Mr Pick’s Heart & Lung Practice has developed a novel approach to thoracic surgery, in order to offer the least invasive procedure, and minimise post-operative pain.

The lungs lie within the chest cavity, under a lining that covers the lungs and another that lines the rib cage. These linings, or pleura, slide over each other as the lungs exchange gases with the air as we breathe (a pleural space). The right lung has three lobes and the left lung has two lobes. The lung to be operated on is deflated in surgery, and a breathing tube helps the other lung continue to function. The patient is comfortably positioned on their side after the induction of general anaesthetic.

What is thoracoscopy, thoracotomy, and a thoracic access port?

A standard thoracotomy is an incision which is approximately 30cm long and requires the use of retractors to separate the sternum or ribs to obtain access to the lungs. Mr Pick does not perform thoracic surgery through a thoracotomy. Instead, Mr Pick gains access to the lungs through a thoracic  port, a  5-6cm long incision which is made in the space between the ribs under the arm pit, where a lady’s bra strap would normally sit.

A thoracoscopy port is a small incision, 1cm across, where a long scope with an illuminated camera is inserted into the chest. Mr Pick uses the video-assisting thoracoscopic surgery (VATS) technique, through strategically placed thoracoscopy sites to view the lungs and perform the surgery through the thoracic access port. The technique is muscle sparing and is non-rib spreading, which means a retractor is not used. This minimises pain and speeds patient recovery.

To reduce the number of punctures to the patient, the thoracoscopy ports are where the drain tubes are threaded through at the completion of the procedure, into the pleural space. Fluid and air accumulate in the chest cavity and have to be drained post operatively. The tubes are removed after a short interval, a few days at the very most. To minimise post operative pain, Mr Pick will usually insert an extra pleural catheter which bathes the intercostal nerves with anaesthetic solution for 48 hours, and often eliminates the need for additional IV or oral painkillers.

  • Wedge Resection

  • Segmentectomy

  • Lobectomy

  • Pneumonectomy

Lobectomy, wedge resection, segmentectomy and pneumonectomy

Patients usually present to Mr Pick because they have had a chest x-ray which shows an abnormality in the lung. The nodule or lesion may be suspicious for malignancy. This may be because the patient has risk factors for malignancy such as a long smoking history, or they have had a PET scan that has shown areas of high metabolic activity, suggestive of malignancy.

Mr Pick aims to cure our patients of lung cancer with surgery and our practice has experienced great success in doing so. There are factors considered when  choosing an operation for a patient: sometimes a pathologist is present in the operating theatre and a specimen is taken for biopsy, the immediate results of which determine how much of a patient’s lung has to be removed in order for the patient to be cancer-free. A spirometry (lung function) test is almost always performed prior to surgery, to assess a patient’s lung performance, to determine how much lung is needed for adequate lung function.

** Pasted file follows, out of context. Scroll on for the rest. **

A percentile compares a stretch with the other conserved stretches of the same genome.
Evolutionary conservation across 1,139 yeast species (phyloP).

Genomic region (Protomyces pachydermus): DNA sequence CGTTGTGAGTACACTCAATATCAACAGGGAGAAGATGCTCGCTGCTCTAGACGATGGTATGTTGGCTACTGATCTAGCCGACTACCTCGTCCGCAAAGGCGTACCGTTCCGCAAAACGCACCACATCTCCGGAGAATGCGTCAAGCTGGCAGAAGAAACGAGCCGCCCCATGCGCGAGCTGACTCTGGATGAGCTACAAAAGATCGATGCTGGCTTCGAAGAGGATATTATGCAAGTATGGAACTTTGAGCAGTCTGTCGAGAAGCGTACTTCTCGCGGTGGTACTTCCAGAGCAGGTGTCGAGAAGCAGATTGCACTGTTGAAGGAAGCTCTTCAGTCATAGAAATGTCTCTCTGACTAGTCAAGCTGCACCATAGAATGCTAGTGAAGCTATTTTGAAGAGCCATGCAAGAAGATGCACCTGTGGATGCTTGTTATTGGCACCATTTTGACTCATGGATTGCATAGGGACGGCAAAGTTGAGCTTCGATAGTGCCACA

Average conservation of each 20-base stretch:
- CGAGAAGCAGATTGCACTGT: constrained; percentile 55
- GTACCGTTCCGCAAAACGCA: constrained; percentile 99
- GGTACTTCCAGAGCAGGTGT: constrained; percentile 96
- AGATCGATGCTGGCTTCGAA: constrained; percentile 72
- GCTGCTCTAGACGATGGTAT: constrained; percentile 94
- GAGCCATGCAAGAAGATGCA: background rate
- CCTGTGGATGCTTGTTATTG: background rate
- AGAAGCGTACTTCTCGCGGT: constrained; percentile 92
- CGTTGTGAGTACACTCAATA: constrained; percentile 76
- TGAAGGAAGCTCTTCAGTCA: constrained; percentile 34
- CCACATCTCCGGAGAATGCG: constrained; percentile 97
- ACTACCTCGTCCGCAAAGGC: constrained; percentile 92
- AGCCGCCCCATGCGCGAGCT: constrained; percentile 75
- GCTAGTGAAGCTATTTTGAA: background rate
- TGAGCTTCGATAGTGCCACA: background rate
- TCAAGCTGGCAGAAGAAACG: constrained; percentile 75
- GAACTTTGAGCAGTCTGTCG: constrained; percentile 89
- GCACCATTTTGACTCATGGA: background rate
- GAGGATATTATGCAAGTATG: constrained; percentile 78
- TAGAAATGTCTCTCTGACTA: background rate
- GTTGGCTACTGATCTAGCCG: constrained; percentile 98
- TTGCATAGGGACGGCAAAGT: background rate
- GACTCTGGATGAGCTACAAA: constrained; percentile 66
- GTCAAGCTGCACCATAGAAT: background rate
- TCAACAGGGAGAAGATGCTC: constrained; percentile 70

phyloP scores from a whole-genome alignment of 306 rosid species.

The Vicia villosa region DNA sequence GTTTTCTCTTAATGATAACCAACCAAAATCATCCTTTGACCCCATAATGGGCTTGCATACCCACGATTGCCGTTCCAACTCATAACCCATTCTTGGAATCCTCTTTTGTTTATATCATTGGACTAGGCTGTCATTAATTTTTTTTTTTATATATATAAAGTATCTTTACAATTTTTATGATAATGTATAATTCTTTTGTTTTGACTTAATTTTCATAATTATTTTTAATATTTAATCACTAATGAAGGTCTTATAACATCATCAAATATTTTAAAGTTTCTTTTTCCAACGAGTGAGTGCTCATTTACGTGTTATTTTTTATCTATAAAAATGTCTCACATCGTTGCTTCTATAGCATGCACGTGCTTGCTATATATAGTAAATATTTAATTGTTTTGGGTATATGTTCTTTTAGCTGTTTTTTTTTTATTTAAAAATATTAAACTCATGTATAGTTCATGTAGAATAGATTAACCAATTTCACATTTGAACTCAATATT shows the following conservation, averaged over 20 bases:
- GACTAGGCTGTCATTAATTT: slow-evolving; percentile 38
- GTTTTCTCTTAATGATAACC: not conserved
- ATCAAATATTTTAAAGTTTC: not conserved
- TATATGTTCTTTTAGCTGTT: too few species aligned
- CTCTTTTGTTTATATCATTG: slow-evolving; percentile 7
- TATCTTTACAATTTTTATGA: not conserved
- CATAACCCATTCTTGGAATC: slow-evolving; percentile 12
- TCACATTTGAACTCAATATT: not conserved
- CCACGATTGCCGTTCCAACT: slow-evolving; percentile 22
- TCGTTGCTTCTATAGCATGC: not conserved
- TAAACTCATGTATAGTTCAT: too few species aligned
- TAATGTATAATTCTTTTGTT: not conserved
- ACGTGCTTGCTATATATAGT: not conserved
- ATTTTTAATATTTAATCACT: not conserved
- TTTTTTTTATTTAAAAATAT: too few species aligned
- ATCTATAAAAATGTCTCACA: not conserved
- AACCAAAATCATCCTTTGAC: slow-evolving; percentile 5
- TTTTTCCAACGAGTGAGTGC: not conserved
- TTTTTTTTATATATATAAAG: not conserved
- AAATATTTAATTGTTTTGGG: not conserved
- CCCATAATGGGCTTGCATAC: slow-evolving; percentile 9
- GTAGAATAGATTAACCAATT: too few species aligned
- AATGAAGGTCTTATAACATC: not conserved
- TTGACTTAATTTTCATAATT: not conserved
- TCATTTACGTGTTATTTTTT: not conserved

Wedge resection or Segmentectomy

A small wedge-shaped piece of a lobe of a lung is taken, removing the nodule or lesion and a small margin of normal tissue. This may be done because lung function would be compromised to remove the entire lobe. The risk of recurrence of lung cancer is higher with this procedure.


A lobectomy is the removal of the entire lobe of a lung. Mr Pick may take a biopsy, and then determine whether to proceed to lobectomy while the patient is anaesthetised.


This is a radical procedure where the entire lung is removed. Lung function will almost certainly be affected significantly in this instance.

Sleeve Lobectomy

A lobe of the lung is removed along with the part of the bronchus that attaches to the lobe. The bronchus is reattached to the remaining adjacent lobe of the lung, enabling more lung to be preserved.


At times, some of the lymph nodes near the lungs are removed for biopsy for staging for malignancy.

Possible incision sites for VATS

Risks of Surgery

Due to the minimally invasive technique, the risks and side effects that are generally associated with the procedure are drastically reduced. You won’t experience pain as would normally be associated with lung surgery, and your recovery time will be expedited. Risks associated with thoracotomy that may also occur include: bleeding, infection, an air leak in your lung (albeit infrequently) that does not close, damage to your heart, lungs, blood vessels or nerves in the chest, ongoing chest wall pain, inflammation of the lungs – pneumonia, as well as risks from general anaesthesia such as nausea, vomiting, headache, blood pressure issues or allergic reaction.